In an excellent essay on The Master, Geoffrey O'Brien begins by describing the territory that Anderson repeatedly explores in his narratives:
[The America] where we live ... [is] a country of deep loneliness — that same loneliness that permeates all of Anderson's films, and against which his characters are forever forcing themselves into protective families or parodies of families, a population of paternalistic strangers, adoptive sons, surrogate mothers, fake cousins. All his films ... have found their way to the heart of a peculiarly American disconnectedness. The freedom to be left alone turns into a desperate drift: a desperation measured, often, in hyperactivity and baroque elaboration, as if keeping frantically busy could stave off a lurking sense of emptiness. From the start his films seemed to need to prove themselves with every composition, every line of dialogue, every cut, every music cue. The aggressiveness of style was a declaration of ambition; intending to astonish, the filmmaker made himself so visible that he was one of the characters, another creature of compulsive energy looking for a way to manifest itself. (292)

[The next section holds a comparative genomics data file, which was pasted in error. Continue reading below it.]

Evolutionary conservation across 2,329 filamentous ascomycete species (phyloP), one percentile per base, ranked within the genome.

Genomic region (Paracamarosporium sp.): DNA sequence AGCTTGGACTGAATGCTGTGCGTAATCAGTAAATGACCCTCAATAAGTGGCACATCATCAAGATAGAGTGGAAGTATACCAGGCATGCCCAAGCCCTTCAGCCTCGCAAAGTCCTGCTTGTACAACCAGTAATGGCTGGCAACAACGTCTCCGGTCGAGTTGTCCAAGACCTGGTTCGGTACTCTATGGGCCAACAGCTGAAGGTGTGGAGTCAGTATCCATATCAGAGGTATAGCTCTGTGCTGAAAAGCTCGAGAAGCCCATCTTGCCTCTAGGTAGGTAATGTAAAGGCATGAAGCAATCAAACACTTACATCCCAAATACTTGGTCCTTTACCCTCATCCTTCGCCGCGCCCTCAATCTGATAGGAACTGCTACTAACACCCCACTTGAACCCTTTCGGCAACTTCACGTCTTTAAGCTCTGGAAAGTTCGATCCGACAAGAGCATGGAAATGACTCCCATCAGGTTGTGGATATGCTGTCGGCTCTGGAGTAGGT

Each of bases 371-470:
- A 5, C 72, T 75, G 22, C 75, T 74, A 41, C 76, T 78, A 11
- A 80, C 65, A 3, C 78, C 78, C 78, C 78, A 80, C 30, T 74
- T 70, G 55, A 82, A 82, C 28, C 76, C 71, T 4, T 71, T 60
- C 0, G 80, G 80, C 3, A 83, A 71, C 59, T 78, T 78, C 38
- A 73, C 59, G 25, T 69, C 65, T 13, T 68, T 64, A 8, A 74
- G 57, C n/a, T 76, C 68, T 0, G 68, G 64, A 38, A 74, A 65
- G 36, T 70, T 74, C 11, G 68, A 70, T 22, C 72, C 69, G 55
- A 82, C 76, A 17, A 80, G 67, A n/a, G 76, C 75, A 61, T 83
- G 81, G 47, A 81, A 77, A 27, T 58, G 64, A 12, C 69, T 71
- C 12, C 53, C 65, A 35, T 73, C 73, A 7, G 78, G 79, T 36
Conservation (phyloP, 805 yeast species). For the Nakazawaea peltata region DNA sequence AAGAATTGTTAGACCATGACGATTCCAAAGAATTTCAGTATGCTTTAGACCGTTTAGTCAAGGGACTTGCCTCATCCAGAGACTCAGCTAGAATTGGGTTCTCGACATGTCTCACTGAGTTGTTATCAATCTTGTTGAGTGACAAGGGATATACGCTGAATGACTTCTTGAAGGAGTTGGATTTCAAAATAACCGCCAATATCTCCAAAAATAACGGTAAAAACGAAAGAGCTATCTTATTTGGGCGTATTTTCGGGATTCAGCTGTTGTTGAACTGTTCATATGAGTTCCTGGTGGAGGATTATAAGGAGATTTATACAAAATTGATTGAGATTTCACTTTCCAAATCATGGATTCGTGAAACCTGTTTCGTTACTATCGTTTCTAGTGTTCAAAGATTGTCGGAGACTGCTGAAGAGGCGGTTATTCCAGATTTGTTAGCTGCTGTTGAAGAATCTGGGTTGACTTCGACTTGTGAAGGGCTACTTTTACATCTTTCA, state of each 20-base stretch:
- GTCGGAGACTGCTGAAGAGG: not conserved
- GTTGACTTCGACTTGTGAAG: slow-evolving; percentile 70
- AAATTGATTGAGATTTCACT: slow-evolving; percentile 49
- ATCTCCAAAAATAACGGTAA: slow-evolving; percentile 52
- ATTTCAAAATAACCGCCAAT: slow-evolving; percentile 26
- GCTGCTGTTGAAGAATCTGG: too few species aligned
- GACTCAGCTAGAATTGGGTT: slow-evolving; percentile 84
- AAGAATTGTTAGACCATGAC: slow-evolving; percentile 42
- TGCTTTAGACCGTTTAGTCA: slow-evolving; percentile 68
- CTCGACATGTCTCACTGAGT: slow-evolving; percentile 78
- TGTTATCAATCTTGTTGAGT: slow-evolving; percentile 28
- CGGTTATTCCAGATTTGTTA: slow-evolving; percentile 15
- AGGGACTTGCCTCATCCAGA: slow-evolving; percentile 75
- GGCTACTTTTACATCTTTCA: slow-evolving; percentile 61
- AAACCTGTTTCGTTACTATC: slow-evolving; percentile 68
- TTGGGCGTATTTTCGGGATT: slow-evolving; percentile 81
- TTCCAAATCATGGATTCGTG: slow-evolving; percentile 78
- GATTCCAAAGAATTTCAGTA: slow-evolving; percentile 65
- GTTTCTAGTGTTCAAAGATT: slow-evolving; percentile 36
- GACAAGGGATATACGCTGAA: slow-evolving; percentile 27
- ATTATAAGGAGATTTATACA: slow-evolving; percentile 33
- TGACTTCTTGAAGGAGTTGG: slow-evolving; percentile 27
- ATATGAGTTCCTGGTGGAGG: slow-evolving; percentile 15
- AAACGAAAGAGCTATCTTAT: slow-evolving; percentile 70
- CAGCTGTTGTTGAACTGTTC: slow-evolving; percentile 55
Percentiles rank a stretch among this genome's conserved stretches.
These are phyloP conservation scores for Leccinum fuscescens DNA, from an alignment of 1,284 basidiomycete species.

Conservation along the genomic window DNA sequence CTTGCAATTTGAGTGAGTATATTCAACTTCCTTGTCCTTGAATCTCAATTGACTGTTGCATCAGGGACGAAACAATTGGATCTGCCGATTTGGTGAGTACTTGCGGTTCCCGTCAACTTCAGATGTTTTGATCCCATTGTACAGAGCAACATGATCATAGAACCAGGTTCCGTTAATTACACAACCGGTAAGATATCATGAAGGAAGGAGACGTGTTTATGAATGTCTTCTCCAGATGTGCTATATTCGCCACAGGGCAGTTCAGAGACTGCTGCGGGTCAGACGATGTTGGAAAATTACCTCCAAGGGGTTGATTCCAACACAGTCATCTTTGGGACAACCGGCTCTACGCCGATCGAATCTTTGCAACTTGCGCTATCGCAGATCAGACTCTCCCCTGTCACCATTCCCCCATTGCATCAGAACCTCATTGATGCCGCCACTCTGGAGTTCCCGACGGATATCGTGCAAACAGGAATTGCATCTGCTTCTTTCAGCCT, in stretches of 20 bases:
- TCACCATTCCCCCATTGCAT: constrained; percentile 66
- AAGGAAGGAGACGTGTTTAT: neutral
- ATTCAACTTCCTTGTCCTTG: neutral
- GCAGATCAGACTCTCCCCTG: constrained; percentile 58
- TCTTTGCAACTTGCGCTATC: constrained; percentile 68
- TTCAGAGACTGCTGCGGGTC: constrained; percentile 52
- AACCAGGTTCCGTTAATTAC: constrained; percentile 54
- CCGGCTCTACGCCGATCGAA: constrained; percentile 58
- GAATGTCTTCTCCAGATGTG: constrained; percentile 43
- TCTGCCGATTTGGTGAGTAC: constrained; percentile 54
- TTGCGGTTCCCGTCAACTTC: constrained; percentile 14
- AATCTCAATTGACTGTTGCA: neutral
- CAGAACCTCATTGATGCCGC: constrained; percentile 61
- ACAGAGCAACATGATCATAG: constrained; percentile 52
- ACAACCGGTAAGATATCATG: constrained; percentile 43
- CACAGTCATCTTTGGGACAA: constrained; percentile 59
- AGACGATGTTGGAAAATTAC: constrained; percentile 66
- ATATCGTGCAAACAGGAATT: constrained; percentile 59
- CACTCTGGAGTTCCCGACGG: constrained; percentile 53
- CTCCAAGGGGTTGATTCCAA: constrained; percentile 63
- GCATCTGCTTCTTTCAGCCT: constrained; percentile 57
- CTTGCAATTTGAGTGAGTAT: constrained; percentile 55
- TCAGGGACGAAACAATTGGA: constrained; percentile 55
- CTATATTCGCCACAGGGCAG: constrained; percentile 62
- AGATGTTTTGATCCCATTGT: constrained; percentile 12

O'Brien deftly captures the feel of Anderson's recurring landscape of disconnection. He goes on to speak of the expressionist treatment of milieu in the films, as though in each narrative there is an attempt both to acknowledge, naturalistically, the claims of material reality and at the same time "to reconfigure the real, to bring it into line with the most extravagant desire, and it is that [latter] attempt that magnifies to the utmost the sense that the world is not merely implausible, but fundamentally unbelievable" (295). O'Brien evokes the essential dynamic of Anderson's films and their mad dreamer's aspect. In diverse ways, each of them frames an appeal to the knowable world to manifest itself on more visionary terms — the terms of a deep desire that is impossible to articulate or satisfy.